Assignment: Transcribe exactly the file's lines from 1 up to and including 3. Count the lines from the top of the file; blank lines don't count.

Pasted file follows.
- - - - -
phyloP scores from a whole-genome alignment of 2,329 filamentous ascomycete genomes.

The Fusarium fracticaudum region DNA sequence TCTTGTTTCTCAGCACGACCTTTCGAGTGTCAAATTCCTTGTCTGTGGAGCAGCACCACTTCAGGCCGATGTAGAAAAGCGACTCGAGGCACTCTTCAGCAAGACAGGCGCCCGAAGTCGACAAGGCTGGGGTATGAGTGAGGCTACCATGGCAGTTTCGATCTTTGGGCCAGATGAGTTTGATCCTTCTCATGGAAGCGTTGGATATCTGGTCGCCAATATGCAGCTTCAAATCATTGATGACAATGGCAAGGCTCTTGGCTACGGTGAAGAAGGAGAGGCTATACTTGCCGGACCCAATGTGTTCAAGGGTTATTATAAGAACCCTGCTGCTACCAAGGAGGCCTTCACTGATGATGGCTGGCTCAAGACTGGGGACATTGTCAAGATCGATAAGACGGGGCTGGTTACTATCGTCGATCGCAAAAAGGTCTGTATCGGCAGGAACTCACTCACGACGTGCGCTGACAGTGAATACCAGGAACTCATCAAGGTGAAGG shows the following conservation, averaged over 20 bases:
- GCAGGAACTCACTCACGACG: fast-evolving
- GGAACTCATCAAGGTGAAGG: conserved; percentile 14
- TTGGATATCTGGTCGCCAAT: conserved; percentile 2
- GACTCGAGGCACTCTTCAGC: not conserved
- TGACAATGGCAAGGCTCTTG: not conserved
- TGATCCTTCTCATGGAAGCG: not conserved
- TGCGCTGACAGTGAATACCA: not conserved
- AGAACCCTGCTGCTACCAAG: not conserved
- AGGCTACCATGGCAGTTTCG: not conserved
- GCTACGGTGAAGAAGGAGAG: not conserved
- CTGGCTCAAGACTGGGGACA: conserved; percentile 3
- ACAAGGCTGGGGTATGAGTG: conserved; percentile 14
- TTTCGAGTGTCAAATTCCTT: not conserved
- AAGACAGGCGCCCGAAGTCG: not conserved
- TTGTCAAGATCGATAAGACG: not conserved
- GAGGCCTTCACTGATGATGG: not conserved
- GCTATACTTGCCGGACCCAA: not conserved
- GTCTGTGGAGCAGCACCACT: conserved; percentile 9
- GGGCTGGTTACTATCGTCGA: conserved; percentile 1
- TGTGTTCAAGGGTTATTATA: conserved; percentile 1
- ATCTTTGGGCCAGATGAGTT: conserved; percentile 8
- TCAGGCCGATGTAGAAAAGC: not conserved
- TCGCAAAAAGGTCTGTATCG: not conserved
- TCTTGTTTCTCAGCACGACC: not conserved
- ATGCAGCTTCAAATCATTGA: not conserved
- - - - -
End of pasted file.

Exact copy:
phyloP scores from a whole-genome alignment of 2,329 filamentous ascomycete genomes.

The Fusarium fracticaudum region DNA sequence TCTTGTTTCTCAGCACGACCTTTCGAGTGTCAAATTCCTTGTCTGTGGAGCAGCACCACTTCAGGCCGATGTAGAAAAGCGACTCGAGGCACTCTTCAGCAAGACAGGCGCCCGAAGTCGACAAGGCTGGGGTATGAGTGAGGCTACCATGGCAGTTTCGATCTTTGGGCCAGATGAGTTTGATCCTTCTCATGGAAGCGTTGGATATCTGGTCGCCAATATGCAGCTTCAAATCATTGATGACAATGGCAAGGCTCTTGGCTACGGTGAAGAAGGAGAGGCTATACTTGCCGGACCCAATGTGTTCAAGGGTTATTATAAGAACCCTGCTGCTACCAAGGAGGCCTTCACTGATGATGGCTGGCTCAAGACTGGGGACATTGTCAAGATCGATAAGACGGGGCTGGTTACTATCGTCGATCGCAAAAAGGTCTGTATCGGCAGGAACTCACTCACGACGTGCGCTGACAGTGAATACCAGGAACTCATCAAGGTGAAGG shows the following conservation, averaged over 20 bases:
- GCAGGAACTCACTCACGACG: fast-evolving